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Biden admin excludes private loans from student debt forgiveness

The Federal Family Education Loan (FFEL) program used private banks to issue loans that the government guaranteed.

Published: September 29, 2022 4:52pm

Updated: September 29, 2022 7:59pm

The Biden administration on Thursday updated its student debt forgiveness plan to exclude borrowers with privately held loans, potentially removing 4 million people from eligibility for debt relief.

Guidance from the Department of Education discussing eligible loan recipients stipulates that the government must currently hold the loan for an individual to be eligible for debt relief. "[C]onsolidation loans comprised of any [Federal Family Education Loan] or Perkins loans not held by ED are also eligible, as long as the borrower applied for consolidation before Sept. 29, 2022."

The Federal Family Education Loan (FFEL) program used private banks to issue loans that the government guaranteed, according to The Hill. It stopped issuing loans in 2010 and roughly 4 million people have privately held loans through the FFEL that are not currently eligible for relief.

The DoE insisted it was working with private banks to find a way to make FFEL loan recipients eligible. The DoE is "assessing whether there are alternative pathways to provide relief to borrowers with federal student loans not held by ED, including FFEL Program loans and Perkins Loans, and is discussing this with private lenders," it said, per The Hill.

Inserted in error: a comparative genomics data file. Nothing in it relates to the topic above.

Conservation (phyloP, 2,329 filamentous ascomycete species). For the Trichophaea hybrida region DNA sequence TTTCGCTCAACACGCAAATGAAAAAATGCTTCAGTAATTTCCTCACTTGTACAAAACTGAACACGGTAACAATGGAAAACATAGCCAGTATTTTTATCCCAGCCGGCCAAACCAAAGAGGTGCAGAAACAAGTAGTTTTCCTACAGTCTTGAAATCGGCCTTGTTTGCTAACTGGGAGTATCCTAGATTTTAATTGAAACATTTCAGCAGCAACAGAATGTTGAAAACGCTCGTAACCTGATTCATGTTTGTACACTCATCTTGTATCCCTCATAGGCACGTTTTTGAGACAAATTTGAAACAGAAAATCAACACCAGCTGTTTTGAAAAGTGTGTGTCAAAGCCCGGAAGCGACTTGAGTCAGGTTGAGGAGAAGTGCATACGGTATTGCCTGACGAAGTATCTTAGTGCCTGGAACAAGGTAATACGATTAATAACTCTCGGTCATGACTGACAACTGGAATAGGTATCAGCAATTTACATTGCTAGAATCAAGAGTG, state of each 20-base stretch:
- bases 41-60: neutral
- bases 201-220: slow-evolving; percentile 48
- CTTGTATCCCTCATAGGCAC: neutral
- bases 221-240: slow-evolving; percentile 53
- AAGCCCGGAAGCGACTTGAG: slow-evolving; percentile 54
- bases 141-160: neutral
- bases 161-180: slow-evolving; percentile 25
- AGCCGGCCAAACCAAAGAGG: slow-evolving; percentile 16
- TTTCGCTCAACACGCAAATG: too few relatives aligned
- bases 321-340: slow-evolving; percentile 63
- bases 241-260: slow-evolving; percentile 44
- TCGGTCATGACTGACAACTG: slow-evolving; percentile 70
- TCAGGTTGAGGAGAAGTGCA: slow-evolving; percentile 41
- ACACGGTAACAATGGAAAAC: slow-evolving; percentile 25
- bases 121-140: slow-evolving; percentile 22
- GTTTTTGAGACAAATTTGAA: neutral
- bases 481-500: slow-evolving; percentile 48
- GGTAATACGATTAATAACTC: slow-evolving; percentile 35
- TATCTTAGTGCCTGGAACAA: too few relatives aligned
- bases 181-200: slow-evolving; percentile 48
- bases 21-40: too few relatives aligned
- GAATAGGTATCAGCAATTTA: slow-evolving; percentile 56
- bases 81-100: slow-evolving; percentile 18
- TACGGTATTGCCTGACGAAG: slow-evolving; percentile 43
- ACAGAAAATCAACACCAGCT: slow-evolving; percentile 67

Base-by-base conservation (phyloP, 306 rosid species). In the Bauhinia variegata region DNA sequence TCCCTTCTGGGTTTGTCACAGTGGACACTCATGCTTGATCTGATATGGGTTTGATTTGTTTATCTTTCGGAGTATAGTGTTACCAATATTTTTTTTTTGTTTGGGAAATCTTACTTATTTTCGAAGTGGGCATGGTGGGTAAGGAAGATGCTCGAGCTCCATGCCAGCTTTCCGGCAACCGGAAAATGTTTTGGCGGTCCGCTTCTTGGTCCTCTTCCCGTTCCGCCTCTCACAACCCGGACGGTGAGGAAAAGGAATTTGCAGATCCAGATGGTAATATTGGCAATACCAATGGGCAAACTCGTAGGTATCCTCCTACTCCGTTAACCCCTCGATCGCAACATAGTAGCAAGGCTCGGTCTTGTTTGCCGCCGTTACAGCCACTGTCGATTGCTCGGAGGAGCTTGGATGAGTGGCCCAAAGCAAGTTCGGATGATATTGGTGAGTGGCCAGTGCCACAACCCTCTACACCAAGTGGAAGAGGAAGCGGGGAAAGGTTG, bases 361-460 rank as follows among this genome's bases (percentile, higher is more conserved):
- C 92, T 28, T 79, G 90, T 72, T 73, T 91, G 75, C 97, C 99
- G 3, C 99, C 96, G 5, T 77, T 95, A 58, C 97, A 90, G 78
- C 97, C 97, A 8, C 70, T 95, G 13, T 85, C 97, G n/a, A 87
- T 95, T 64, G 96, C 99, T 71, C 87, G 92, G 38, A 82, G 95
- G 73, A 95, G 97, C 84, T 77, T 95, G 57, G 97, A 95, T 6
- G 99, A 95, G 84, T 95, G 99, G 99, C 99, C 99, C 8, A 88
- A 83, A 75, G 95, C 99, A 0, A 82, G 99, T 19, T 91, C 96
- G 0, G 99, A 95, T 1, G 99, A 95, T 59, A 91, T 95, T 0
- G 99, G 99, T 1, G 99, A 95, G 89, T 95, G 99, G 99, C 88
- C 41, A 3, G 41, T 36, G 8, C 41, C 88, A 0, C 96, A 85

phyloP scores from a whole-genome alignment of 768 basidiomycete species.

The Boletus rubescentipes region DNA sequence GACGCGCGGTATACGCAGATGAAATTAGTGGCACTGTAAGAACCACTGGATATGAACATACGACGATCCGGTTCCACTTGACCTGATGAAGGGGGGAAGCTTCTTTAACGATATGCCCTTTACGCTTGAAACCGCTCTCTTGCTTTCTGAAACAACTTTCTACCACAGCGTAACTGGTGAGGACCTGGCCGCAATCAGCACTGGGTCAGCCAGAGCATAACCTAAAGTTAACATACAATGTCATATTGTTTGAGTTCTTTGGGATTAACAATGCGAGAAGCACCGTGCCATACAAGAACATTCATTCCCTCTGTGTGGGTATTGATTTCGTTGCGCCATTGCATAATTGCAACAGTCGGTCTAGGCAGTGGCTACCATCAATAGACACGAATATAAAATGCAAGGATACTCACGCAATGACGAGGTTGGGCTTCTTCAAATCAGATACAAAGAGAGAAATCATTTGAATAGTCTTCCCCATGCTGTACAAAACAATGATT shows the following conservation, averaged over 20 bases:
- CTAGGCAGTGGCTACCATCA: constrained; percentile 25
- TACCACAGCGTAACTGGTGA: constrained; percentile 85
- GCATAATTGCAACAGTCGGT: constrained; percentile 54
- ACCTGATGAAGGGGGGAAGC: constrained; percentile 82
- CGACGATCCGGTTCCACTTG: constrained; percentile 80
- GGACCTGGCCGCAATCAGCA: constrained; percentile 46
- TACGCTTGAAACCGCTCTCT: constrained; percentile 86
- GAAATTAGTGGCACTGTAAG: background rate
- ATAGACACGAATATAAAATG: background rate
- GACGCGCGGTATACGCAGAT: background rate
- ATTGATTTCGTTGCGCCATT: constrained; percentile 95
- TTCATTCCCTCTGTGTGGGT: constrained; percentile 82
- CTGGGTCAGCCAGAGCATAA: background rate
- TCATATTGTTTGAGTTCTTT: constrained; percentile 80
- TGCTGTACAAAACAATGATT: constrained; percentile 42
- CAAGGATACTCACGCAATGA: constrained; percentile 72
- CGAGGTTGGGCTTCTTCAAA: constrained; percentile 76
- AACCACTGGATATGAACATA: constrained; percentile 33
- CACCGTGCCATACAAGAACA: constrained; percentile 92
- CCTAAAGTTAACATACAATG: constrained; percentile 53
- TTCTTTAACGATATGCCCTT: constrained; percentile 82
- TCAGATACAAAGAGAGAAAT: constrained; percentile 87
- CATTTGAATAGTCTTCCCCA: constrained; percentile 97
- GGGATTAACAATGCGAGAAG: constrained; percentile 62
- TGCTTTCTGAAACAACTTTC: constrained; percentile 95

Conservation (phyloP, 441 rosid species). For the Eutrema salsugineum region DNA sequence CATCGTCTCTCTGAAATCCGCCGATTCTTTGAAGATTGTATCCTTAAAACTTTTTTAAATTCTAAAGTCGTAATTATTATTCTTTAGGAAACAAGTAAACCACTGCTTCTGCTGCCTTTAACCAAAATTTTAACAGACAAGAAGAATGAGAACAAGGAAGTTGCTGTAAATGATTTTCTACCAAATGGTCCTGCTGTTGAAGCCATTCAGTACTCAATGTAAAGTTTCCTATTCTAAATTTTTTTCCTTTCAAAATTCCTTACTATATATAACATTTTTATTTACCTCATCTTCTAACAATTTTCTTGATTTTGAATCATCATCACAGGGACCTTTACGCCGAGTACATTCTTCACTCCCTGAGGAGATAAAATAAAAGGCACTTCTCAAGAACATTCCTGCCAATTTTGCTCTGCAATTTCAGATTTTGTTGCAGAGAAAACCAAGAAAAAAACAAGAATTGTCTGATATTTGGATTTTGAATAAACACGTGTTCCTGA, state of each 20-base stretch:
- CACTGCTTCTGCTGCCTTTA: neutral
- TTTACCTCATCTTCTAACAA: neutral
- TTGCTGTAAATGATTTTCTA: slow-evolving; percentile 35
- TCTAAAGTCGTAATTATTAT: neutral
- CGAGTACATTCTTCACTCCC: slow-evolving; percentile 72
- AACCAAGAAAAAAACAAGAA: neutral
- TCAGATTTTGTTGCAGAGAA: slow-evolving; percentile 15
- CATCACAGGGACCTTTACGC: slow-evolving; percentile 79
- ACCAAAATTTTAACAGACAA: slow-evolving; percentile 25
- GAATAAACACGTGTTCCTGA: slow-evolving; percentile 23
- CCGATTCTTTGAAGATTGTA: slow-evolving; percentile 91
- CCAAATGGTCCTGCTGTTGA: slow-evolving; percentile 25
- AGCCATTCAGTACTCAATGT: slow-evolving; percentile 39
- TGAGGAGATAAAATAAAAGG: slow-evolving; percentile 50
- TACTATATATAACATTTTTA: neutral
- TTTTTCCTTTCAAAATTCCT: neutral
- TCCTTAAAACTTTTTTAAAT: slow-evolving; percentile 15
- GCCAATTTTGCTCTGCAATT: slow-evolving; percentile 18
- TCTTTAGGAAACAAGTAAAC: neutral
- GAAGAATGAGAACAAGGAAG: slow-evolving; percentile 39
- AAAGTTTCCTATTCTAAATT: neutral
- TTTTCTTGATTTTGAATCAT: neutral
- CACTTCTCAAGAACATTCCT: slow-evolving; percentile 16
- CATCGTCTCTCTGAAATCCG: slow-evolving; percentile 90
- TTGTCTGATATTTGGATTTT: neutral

In late August, President Joe Biden announced a plan to forgive up to $10,000 in student loan debt for individual borrowers and up to $20,000 for Pell Grant recipients. The Congressional Budget Office has estimated that the plan will cost taxpayers $400 billion and the effort has attracted criticism from conservatives who argue that student debt relief would force the country's lower-income earners to shoulder the financial burdens of those with the highest earning potential.

Moreover, six Republican states on Thursday announced a suit against the administration to stop the debt cancellation altogether.

"No statute permits President Biden to unilaterally relieve millions of individuals from their obligation to pay loans they voluntarily assumed," they asserted in the suit. "Just months ago, the Supreme Court warned federal agencies against 'asserting highly consequential power beyond what Congress could reasonably be understood to have granted' by statute."

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